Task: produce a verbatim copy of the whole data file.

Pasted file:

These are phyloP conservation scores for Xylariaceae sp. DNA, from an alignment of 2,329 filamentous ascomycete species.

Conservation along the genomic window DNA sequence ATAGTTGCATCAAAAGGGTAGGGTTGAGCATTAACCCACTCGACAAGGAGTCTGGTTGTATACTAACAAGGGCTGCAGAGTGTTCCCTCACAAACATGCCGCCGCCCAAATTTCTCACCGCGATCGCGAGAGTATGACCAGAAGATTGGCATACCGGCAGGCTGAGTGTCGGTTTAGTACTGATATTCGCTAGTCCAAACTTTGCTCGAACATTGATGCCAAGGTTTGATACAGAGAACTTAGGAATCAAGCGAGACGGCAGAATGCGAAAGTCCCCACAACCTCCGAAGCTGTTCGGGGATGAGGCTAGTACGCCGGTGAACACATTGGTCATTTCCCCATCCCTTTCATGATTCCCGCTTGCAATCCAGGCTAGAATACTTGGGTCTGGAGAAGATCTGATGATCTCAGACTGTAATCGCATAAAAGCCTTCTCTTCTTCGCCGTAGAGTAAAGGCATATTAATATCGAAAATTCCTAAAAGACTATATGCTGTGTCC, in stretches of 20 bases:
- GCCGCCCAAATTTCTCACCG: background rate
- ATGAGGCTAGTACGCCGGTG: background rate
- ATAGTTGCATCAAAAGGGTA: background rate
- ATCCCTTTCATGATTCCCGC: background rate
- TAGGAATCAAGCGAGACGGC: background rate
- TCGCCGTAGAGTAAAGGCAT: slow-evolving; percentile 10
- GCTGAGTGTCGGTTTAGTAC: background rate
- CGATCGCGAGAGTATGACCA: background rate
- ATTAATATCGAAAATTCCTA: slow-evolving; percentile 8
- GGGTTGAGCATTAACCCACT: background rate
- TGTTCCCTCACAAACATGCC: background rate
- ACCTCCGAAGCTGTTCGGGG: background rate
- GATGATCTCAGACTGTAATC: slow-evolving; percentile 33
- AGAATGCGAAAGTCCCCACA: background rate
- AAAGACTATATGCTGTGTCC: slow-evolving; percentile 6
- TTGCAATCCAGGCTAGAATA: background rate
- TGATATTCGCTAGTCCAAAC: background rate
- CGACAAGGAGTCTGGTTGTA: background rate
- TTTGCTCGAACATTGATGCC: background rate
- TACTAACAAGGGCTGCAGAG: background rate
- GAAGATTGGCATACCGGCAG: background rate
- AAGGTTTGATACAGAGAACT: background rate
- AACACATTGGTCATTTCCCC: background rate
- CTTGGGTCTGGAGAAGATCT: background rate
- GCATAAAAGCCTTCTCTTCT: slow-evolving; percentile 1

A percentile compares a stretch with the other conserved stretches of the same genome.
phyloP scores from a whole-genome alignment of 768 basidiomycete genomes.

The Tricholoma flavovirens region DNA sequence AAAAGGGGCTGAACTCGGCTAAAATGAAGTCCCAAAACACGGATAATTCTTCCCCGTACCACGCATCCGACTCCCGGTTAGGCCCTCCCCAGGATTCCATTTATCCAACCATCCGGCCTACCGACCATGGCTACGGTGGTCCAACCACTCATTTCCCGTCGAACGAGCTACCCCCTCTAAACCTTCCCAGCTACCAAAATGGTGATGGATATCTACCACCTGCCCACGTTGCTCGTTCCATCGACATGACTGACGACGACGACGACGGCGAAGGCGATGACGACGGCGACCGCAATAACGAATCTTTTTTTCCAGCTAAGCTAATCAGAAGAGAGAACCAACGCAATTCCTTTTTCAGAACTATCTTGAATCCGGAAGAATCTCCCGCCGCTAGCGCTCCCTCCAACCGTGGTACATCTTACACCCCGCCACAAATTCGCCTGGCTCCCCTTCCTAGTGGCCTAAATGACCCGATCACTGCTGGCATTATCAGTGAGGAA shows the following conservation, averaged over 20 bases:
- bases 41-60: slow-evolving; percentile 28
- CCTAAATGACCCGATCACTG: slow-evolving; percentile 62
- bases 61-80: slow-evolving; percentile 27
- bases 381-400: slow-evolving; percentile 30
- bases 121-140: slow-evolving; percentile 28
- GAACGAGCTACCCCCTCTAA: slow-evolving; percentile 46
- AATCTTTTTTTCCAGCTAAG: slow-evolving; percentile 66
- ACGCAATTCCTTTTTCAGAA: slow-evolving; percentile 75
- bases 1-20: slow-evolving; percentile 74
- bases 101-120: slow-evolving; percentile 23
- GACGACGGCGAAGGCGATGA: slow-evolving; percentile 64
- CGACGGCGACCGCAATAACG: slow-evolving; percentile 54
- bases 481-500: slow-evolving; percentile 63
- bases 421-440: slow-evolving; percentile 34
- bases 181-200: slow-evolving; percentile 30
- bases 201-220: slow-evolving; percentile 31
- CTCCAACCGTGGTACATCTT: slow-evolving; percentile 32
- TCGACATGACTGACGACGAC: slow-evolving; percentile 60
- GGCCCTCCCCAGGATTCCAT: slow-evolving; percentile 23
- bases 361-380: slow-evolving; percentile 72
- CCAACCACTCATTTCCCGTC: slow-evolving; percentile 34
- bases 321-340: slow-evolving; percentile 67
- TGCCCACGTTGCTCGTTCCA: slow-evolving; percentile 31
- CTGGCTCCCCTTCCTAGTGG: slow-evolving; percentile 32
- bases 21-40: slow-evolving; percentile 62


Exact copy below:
These are phyloP conservation scores for Xylariaceae sp. DNA, from an alignment of 2,329 filamentous ascomycete species.

Conservation along the genomic window DNA sequence ATAGTTGCATCAAAAGGGTAGGGTTGAGCATTAACCCACTCGACAAGGAGTCTGGTTGTATACTAACAAGGGCTGCAGAGTGTTCCCTCACAAACATGCCGCCGCCCAAATTTCTCACCGCGATCGCGAGAGTATGACCAGAAGATTGGCATACCGGCAGGCTGAGTGTCGGTTTAGTACTGATATTCGCTAGTCCAAACTTTGCTCGAACATTGATGCCAAGGTTTGATACAGAGAACTTAGGAATCAAGCGAGACGGCAGAATGCGAAAGTCCCCACAACCTCCGAAGCTGTTCGGGGATGAGGCTAGTACGCCGGTGAACACATTGGTCATTTCCCCATCCCTTTCATGATTCCCGCTTGCAATCCAGGCTAGAATACTTGGGTCTGGAGAAGATCTGATGATCTCAGACTGTAATCGCATAAAAGCCTTCTCTTCTTCGCCGTAGAGTAAAGGCATATTAATATCGAAAATTCCTAAAAGACTATATGCTGTGTCC, in stretches of 20 bases:
- GCCGCCCAAATTTCTCACCG: background rate
- ATGAGGCTAGTACGCCGGTG: background rate
- ATAGTTGCATCAAAAGGGTA: background rate
- ATCCCTTTCATGATTCCCGC: background rate
- TAGGAATCAAGCGAGACGGC: background rate
- TCGCCGTAGAGTAAAGGCAT: slow-evolving; percentile 10
- GCTGAGTGTCGGTTTAGTAC: background rate
- CGATCGCGAGAGTATGACCA: background rate
- ATTAATATCGAAAATTCCTA: slow-evolving; percentile 8
- GGGTTGAGCATTAACCCACT: background rate
- TGTTCCCTCACAAACATGCC: background rate
- ACCTCCGAAGCTGTTCGGGG: background rate
- GATGATCTCAGACTGTAATC: slow-evolving; percentile 33
- AGAATGCGAAAGTCCCCACA: background rate
- AAAGACTATATGCTGTGTCC: slow-evolving; percentile 6
- TTGCAATCCAGGCTAGAATA: background rate
- TGATATTCGCTAGTCCAAAC: background rate
- CGACAAGGAGTCTGGTTGTA: background rate
- TTTGCTCGAACATTGATGCC: background rate
- TACTAACAAGGGCTGCAGAG: background rate
- GAAGATTGGCATACCGGCAG: background rate
- AAGGTTTGATACAGAGAACT: background rate
- AACACATTGGTCATTTCCCC: background rate
- CTTGGGTCTGGAGAAGATCT: background rate
- GCATAAAAGCCTTCTCTTCT: slow-evolving; percentile 1

A percentile compares a stretch with the other conserved stretches of the same genome.
phyloP scores from a whole-genome alignment of 768 basidiomycete genomes.

The Tricholoma flavovirens region DNA sequence AAAAGGGGCTGAACTCGGCTAAAATGAAGTCCCAAAACACGGATAATTCTTCCCCGTACCACGCATCCGACTCCCGGTTAGGCCCTCCCCAGGATTCCATTTATCCAACCATCCGGCCTACCGACCATGGCTACGGTGGTCCAACCACTCATTTCCCGTCGAACGAGCTACCCCCTCTAAACCTTCCCAGCTACCAAAATGGTGATGGATATCTACCACCTGCCCACGTTGCTCGTTCCATCGACATGACTGACGACGACGACGACGGCGAAGGCGATGACGACGGCGACCGCAATAACGAATCTTTTTTTCCAGCTAAGCTAATCAGAAGAGAGAACCAACGCAATTCCTTTTTCAGAACTATCTTGAATCCGGAAGAATCTCCCGCCGCTAGCGCTCCCTCCAACCGTGGTACATCTTACACCCCGCCACAAATTCGCCTGGCTCCCCTTCCTAGTGGCCTAAATGACCCGATCACTGCTGGCATTATCAGTGAGGAA shows the following conservation, averaged over 20 bases:
- bases 41-60: slow-evolving; percentile 28
- CCTAAATGACCCGATCACTG: slow-evolving; percentile 62
- bases 61-80: slow-evolving; percentile 27
- bases 381-400: slow-evolving; percentile 30
- bases 121-140: slow-evolving; percentile 28
- GAACGAGCTACCCCCTCTAA: slow-evolving; percentile 46
- AATCTTTTTTTCCAGCTAAG: slow-evolving; percentile 66
- ACGCAATTCCTTTTTCAGAA: slow-evolving; percentile 75
- bases 1-20: slow-evolving; percentile 74
- bases 101-120: slow-evolving; percentile 23
- GACGACGGCGAAGGCGATGA: slow-evolving; percentile 64
- CGACGGCGACCGCAATAACG: slow-evolving; percentile 54
- bases 481-500: slow-evolving; percentile 63
- bases 421-440: slow-evolving; percentile 34
- bases 181-200: slow-evolving; percentile 30
- bases 201-220: slow-evolving; percentile 31
- CTCCAACCGTGGTACATCTT: slow-evolving; percentile 32
- TCGACATGACTGACGACGAC: slow-evolving; percentile 60
- GGCCCTCCCCAGGATTCCAT: slow-evolving; percentile 23
- bases 361-380: slow-evolving; percentile 72
- CCAACCACTCATTTCCCGTC: slow-evolving; percentile 34
- bases 321-340: slow-evolving; percentile 67
- TGCCCACGTTGCTCGTTCCA: slow-evolving; percentile 31
- CTGGCTCCCCTTCCTAGTGG: slow-evolving; percentile 32
- bases 21-40: slow-evolving; percentile 62